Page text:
I picked up David Batchelor's Chromophobia because it was supposed to be "A provocative contribution to the discourse of color theory." (Or so says James Meyer on the book jacket.) Essentially, the argument is that Western culture has eschewed color since ancient times. Color is childish, gay, feminine, vulgar, oriental, superficial, or inessential, and therefore bad. I wanted to hear more. I wanted to see Batchelor trace this history of color. But unfortunately, this book was very disappointing. Batchelor apparently takes "theory" to mean "I can ramble on as I please without providing a context for anything I say; I can mix Pleasantville with Plotinus in the same paragraph without justifying the juxtaposition, and I can rely on broad generalizations as the basis for proving my point."
This is not how I like my theory. Still, I picked out two passages to share with you. One I disagree with vehemently. The other has the potential to be intriguing.
"If colour is single and colours are many, how can we have both? Plotinus said colour is 'devoid of parts', and this is probably among the most significant things every said on the subject. For Plotinus, then, colour was single, it was indivisible. But in being indivisible, colour also put itself beyond the reach of rational analysis - and this was exactly is point. To analyze, after all, is to divide. If color is indivisible, a continuum, what sense can there be in talking of colours? None, obviously...except that we do it all the time" (Batchelor 85-6). The idea that it's pointless to talk about anything that exists on a continuum seems absurd to me. Is analysis just division? Is all division a falsehood? Perhaps, but we could take anything and call it a continuum. But we still find it useful to divide it into categories. (Oh god, my writing sounds like Batchelor's now. Shoot me before anyone else is infected!)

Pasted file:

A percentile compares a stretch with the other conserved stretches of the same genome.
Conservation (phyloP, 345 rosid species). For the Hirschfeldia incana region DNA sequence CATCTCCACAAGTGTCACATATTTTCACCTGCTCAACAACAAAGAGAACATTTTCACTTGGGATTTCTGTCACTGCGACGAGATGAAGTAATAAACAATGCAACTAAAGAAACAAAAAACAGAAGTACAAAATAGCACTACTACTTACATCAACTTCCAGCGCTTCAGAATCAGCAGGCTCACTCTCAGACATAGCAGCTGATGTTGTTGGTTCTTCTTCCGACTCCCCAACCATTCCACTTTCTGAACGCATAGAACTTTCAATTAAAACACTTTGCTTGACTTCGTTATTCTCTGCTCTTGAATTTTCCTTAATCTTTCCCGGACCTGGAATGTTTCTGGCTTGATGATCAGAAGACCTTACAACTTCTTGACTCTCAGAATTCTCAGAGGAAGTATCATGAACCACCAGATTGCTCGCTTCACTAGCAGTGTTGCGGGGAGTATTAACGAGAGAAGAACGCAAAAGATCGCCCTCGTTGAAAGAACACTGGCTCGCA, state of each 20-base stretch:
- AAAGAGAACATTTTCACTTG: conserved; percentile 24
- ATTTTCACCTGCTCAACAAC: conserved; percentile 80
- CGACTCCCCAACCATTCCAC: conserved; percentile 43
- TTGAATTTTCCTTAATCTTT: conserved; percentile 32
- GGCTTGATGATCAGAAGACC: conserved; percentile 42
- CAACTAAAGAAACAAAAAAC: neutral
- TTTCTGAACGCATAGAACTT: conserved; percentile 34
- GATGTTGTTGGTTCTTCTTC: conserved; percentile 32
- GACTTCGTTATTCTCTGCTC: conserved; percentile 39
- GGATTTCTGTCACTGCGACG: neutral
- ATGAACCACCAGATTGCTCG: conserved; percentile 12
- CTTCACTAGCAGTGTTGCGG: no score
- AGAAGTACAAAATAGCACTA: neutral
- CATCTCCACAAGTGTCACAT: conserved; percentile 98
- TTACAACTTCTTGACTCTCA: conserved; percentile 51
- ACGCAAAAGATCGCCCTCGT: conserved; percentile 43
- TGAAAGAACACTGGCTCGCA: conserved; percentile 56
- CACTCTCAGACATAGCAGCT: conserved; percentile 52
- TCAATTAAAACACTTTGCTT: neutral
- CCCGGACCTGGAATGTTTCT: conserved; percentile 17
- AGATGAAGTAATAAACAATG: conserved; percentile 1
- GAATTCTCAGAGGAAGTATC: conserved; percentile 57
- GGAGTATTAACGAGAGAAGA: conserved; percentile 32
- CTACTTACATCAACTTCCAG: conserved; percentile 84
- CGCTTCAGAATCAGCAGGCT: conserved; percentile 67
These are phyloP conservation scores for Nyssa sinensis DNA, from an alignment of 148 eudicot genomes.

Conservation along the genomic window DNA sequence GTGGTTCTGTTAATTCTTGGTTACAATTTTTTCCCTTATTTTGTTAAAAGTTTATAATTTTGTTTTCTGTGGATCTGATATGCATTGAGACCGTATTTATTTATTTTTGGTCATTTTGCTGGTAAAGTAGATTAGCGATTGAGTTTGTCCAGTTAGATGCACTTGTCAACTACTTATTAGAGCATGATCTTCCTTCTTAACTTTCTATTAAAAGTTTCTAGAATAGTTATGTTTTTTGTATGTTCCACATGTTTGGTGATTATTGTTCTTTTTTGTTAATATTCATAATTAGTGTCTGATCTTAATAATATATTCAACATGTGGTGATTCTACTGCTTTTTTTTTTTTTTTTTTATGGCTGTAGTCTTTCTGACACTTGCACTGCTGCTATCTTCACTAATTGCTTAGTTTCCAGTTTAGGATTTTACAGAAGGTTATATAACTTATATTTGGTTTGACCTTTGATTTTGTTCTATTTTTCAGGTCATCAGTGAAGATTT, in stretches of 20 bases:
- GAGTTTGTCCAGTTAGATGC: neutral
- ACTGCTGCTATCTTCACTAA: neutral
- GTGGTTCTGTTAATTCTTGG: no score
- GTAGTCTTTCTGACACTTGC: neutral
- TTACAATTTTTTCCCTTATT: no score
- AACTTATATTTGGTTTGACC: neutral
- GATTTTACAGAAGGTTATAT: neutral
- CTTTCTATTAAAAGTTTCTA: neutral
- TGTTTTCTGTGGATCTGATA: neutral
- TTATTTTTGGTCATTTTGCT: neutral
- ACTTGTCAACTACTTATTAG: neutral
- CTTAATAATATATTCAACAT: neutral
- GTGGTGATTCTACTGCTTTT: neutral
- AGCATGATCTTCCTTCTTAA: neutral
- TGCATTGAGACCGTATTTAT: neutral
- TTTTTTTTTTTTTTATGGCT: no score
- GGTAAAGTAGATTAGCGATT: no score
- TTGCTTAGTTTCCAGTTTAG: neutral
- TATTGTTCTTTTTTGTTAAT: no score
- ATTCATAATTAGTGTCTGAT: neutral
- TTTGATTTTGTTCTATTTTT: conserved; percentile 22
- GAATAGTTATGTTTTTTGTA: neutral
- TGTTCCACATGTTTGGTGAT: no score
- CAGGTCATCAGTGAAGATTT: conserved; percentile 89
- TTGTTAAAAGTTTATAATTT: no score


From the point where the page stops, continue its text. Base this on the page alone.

"I have mentioned at least as much literature, philosophy and science as art theory, and I have said more about films, architecture and advertisements than painting or sculpture. Fair enough: colour is interdisciplinary. Except that I feel uncomfortable casually passing something off as 'interdisciplinary'. I want to preserve the strangeness of colour; its otherness is what counts, not the commodification of otherness. The interdisciplinary is often the antidisciplinary made safe. Colour is antidisciplinary" (Batchelor 97). We discuss "the interdisciplines" (as someone recently referred to it in a_a) here a lot, so I thought this passage might be of interest in spite of the overall suckitude of the book. Does calling something "interdisciplinary" strip it of the freedom it sought by escaping the disciplines in the first place?